Elon Musk said in April that Tesla would prioritise mass production over profit, in an attempt to spur demand and fend off competition — and the bold tactic seems to be working.
Tesla’s Model Y was Europe’s best-selling car in all categories in the first half of 2023. You heard that right: the electric SUV even elbowed out combustion engine cars like the Dacia Sandero and Volkswagen T-Roc to take the top spot, the first time ever for an EV in Europe.
Tesla sold 138,814 Model Y’s between January and June of this year, almost double the volume sold during the same timeframe in 2022. Musk’s firm also took second place with its Model 3 sedan. The Volvo XC40, VW ID.4, and VW ID.3 came in third, fourth, and fifth respectively.
Since the same period last year, Tesla’s market share has soared by 1.3 percentage points, rising from 1.53% to 2.82% – the biggest increase among Europe’s 116 car brands.
Tesla has aggressively cut prices in Europe and other global markets including the United States and China since January, which has no doubt increased deliveries significantly. In the UK, the EV maker slashed prices by as much as £8,000, while in Germany, the biggest reduction was €9,100.
“The increase in the availability of cars following the start of local production in Germany, as well as price cuts, explains Tesla’s rapid growth recently,” commented Felipe Munoz, global analyst at British automotive intelligence firm JATO Dynamics. “It’s also important to note that Tesla represents EVs for many all over the world, and today more and more people are turning electric.”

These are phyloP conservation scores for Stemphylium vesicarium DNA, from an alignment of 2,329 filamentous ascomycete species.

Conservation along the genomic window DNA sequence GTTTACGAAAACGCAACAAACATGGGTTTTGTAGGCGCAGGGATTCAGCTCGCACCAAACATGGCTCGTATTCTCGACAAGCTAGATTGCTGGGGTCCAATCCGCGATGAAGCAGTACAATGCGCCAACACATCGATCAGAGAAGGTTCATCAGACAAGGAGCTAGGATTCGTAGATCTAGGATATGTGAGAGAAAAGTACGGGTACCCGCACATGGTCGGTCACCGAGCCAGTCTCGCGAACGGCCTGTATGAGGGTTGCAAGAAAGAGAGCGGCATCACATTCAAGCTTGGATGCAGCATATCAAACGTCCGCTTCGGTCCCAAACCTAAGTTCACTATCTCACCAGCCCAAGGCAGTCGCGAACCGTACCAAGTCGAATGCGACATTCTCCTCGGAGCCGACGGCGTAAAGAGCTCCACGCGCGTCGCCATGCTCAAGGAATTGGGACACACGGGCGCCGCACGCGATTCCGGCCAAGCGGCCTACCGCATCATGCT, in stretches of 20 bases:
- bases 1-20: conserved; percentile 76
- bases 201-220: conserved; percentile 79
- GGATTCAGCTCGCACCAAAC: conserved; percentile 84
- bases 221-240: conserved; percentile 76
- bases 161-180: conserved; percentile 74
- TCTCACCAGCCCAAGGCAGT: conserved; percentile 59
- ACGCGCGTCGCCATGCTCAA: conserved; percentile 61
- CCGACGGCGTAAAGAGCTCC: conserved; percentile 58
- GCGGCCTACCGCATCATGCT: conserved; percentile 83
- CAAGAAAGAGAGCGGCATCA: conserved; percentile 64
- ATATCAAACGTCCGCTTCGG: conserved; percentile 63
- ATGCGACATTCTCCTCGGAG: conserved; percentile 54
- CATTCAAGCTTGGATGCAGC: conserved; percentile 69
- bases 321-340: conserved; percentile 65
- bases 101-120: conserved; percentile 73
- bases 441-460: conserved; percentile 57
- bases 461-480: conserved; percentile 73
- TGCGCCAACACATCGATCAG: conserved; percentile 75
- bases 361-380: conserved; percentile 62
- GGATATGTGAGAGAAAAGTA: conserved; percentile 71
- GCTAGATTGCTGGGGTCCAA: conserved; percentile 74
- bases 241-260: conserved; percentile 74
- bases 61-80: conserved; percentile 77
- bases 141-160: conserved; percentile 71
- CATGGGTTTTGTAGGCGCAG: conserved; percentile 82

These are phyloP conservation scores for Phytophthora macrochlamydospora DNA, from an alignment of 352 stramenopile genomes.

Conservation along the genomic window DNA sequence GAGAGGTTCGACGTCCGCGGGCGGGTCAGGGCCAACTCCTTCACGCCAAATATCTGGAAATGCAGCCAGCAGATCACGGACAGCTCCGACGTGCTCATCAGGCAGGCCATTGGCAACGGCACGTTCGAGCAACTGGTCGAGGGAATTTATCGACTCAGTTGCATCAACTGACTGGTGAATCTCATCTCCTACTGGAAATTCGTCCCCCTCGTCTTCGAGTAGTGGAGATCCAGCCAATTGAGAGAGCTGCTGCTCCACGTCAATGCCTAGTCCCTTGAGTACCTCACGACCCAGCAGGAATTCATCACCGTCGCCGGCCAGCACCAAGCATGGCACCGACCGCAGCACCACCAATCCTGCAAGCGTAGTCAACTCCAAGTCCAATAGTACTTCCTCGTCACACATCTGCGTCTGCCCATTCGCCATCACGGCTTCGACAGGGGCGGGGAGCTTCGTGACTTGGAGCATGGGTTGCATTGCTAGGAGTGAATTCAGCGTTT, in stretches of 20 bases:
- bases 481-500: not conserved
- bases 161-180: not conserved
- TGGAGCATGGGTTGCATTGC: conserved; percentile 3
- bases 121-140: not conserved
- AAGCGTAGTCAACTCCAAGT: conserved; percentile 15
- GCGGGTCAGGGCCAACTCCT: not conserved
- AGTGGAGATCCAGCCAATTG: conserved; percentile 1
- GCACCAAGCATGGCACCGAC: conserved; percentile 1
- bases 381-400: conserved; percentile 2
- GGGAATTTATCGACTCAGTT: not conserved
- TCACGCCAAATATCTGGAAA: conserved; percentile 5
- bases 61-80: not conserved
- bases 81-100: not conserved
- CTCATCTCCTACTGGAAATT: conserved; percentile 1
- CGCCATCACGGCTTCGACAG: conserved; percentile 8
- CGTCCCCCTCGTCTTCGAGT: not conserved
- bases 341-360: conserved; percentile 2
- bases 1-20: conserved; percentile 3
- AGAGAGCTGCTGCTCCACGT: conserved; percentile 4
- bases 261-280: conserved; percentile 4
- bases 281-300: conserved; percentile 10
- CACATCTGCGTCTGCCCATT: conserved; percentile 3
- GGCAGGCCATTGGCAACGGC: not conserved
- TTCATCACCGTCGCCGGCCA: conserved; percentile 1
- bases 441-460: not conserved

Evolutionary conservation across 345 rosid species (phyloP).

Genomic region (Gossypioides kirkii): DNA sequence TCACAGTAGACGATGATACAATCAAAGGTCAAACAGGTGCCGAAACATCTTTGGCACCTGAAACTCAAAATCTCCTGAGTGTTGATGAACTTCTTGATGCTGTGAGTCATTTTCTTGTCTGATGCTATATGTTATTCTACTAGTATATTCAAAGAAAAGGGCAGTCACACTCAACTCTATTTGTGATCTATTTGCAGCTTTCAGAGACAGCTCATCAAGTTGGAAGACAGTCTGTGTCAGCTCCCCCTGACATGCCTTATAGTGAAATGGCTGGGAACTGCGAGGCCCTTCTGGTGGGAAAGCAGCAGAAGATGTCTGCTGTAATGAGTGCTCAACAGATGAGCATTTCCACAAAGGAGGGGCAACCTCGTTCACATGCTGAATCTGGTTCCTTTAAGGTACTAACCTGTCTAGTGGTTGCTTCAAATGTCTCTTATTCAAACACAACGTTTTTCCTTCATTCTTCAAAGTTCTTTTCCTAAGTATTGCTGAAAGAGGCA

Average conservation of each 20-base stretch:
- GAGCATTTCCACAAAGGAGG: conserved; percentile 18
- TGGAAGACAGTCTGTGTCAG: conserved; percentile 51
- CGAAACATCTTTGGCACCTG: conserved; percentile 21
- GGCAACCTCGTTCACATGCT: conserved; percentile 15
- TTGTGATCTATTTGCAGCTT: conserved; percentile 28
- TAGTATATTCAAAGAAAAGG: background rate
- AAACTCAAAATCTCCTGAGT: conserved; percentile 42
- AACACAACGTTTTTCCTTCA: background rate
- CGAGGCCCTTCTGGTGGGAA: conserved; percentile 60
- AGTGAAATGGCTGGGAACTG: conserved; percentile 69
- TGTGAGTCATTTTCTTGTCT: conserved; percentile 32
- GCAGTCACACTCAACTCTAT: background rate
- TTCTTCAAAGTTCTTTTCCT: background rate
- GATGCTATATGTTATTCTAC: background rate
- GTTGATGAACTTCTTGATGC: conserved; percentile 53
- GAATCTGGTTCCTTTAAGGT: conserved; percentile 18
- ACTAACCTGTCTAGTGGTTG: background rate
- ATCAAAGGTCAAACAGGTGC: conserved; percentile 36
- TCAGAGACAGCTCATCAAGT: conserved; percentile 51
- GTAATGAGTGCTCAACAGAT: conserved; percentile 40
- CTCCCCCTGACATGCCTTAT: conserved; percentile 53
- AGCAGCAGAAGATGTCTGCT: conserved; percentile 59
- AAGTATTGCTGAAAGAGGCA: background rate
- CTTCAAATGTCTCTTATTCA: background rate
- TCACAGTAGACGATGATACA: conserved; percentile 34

Elsewhere in the rankings, the Fiat 500e rose to sixth, putting distance between itself and the Dacia Spring, its direct competitor in the city car category. Renault’s Twingo EV and Zoe didn’t even make the top 20.
In the brand ranking for the month of June, Tesla was comfortably out in front with a 13.1% share, up 0.7% compared to May. VW took the runner-up spot with an 8.5% share, up 0.2% compared to the previous month.
Third-place BMW (7.9%) gained an advantage over Mercedes-Benz (7.4%, down from 7.7%), but with only a slim margin separating the two, a lot could still happen before the end of the year. Finally, Volvo (6.2%, down from 6.5%) was comfortable in fifth, with sixth-place Audi (5.3%) and seventh-place Peugeot (4.7%) some distance behind.
However, while the Tesla brand dominated Europe’s EV market in the first half of this year, VW Group — which includes the likes of VW, Audi, and Skoda — is still leading in the automotive group category, with a 19.9% market share.
Stellantis (14.3%) — the parent company of Fiat, Peugeot, Alfa Romeo, and others — comes in second with Tesla coming in a close third (13.1%). Nevertheless, with its rapidly growing market share, I wouldn’t be surprised to see Tesla nab second place in the later half of 2023.